Sri Lanka exports up 14-pct in October 2017 with US demand
ECONOMYNEXT – Sri Lanka’s exports rose 14.1 percent from a year earlier to 976 million US dollars in October 2017, helped by strong demand from the US and higher prices for agricultural products, while slowing economic growth and credit has slowed import.
Apparel exports to the US rose 14.7 percent while exports to the EU was up 8.0 percent, with the help of GSP+ facility, the central bank said. The US economy had been recovering and the Federal Reserve is already raising rates.
There was also strong demand rubber tyres.
Tea exports had risen 13.3 percent with the average tea export price up 13.3 percent and volumes up 11.3 percent. Seafood export had risen 145 percent to the EU market.
Earnings from coconut had fallen with lower production due to drought. In October, the US, UK, India, Italy and Germany were the top markets for Sri Lanka’s exports.
In the first 10 months of the year, exports were up 8.8 percent to 9,399.7 million US dollars.
Imports grew only 0.2 percent to 1,727.2 million US dollars in October from a year earlier with foreign reserve collections and slowing credit putting the brakes on economic activity.
Machinery and equipment imports fell 12 percent to 392.5 million US dollars. Intermediate gods imports rose 5.5 percent to 948.4 million US dollars, with fuel imports down 6.6 percent to 236.9 million US dollar. Earlier in the year a drought boosted fuel imports for power generation.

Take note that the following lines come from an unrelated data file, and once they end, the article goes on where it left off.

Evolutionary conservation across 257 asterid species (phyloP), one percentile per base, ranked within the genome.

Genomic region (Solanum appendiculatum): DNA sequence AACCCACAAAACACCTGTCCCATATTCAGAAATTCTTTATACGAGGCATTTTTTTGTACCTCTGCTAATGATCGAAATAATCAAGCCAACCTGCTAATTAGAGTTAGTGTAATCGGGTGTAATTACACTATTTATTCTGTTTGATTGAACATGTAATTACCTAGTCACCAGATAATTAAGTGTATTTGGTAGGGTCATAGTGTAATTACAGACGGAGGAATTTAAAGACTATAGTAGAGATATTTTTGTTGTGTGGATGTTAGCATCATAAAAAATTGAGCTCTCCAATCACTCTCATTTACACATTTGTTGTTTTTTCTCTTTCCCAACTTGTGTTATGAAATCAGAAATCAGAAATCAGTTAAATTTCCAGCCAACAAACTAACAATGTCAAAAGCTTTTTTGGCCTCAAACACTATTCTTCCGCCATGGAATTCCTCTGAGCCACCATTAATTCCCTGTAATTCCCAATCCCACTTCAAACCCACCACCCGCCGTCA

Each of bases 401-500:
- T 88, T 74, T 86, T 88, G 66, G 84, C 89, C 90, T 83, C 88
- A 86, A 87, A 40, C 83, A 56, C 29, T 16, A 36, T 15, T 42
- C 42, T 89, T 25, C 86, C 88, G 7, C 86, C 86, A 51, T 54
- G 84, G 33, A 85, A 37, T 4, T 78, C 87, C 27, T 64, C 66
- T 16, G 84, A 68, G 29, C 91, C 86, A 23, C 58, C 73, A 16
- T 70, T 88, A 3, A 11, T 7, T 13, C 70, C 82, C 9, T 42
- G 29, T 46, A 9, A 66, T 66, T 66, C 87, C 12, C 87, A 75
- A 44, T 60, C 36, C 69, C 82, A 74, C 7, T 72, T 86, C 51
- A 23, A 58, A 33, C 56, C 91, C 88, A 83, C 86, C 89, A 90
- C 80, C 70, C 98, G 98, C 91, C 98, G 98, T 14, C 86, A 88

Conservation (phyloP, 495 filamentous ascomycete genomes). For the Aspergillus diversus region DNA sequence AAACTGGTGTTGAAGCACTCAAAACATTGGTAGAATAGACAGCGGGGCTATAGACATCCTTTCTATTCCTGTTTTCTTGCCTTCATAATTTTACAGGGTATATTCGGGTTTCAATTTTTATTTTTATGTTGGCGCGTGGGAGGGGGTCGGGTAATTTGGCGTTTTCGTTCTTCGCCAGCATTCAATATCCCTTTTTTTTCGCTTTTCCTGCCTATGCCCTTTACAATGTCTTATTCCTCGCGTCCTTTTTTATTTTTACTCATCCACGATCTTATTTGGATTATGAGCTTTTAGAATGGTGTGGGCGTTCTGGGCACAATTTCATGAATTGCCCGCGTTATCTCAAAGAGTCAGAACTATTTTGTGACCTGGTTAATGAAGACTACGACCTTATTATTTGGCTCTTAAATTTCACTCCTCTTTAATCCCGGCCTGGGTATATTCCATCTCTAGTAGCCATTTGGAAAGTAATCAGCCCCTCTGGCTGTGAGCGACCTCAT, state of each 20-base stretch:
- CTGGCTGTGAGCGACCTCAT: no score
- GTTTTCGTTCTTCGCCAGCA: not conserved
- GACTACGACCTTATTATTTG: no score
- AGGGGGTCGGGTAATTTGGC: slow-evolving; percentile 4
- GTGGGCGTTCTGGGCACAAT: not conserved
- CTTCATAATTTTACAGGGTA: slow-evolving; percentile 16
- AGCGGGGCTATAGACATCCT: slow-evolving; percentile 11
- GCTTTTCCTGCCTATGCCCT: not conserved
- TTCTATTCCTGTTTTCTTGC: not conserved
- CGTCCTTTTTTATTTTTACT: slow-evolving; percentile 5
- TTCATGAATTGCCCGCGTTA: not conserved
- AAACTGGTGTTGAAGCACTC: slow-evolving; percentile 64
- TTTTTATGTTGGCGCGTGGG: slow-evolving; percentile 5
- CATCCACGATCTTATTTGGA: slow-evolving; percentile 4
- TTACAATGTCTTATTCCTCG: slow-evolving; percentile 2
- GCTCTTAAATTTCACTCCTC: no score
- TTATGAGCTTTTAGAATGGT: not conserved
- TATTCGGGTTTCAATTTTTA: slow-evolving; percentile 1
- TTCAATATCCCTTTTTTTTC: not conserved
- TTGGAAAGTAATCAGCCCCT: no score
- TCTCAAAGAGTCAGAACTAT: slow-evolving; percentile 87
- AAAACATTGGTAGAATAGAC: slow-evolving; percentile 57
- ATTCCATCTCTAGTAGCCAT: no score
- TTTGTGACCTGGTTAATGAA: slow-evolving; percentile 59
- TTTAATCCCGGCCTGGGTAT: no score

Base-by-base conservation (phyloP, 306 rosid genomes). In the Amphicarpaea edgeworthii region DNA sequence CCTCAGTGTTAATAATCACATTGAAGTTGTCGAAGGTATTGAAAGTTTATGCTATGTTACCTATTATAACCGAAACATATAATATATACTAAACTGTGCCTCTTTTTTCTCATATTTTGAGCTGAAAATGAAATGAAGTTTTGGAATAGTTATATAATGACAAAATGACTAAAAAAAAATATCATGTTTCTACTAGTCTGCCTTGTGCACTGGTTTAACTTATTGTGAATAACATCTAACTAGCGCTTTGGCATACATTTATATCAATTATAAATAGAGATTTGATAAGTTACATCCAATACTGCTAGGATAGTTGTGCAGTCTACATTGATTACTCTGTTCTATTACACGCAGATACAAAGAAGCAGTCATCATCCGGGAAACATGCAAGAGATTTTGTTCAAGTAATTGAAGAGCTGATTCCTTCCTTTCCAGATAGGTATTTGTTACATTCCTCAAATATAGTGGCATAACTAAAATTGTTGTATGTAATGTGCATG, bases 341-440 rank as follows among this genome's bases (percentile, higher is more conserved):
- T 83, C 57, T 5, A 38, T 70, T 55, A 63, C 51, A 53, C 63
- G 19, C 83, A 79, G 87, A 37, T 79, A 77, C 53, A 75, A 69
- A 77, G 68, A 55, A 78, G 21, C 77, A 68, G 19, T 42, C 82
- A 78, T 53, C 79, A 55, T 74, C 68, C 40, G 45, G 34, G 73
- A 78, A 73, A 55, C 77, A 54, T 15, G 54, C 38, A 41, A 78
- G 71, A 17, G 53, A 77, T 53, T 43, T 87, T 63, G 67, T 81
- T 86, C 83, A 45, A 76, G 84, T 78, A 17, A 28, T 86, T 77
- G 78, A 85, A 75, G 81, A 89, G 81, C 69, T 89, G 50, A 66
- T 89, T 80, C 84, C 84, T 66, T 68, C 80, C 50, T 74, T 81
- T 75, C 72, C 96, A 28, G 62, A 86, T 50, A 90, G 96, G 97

Wheat and maize imports were up 62.4 percent to 31.1 million US dollars and fertilizer imports were up 95 percent to 10.6 million US dollars.
Consumer goods imports were up 1.3 percent to 382.2 million US dollars. Non-food consumer goods were up 7.3 percent to 233.3 million US dollars. Vehicles imports were down 15.2 percent to 54.8 percent.
The trade gap narrowed to 752 million US dollars in October 2017 from 868 million US dollars last year.
Up to October imports were up 8.7 percent to 16.99 billion US dollars and the trade gap was up 2.7 percent to 2,924 million US dollars.
Sri Lanka is now recovering from a balance of payments crisis generated in 2015 with large deficit budget which was accommodated by the central bank with money printing.
When credit slows and foreign reserves are collected imports, and economic activity can slow or contract, though returning capital can help mitigate the pain.
Sri Lanka’s gross official reserves had risen to 7.5 billion US dollars by October 2017, with a 2.0 billion surplus in the balance of payments, the central bank said. (Colombo/Dec30/2017)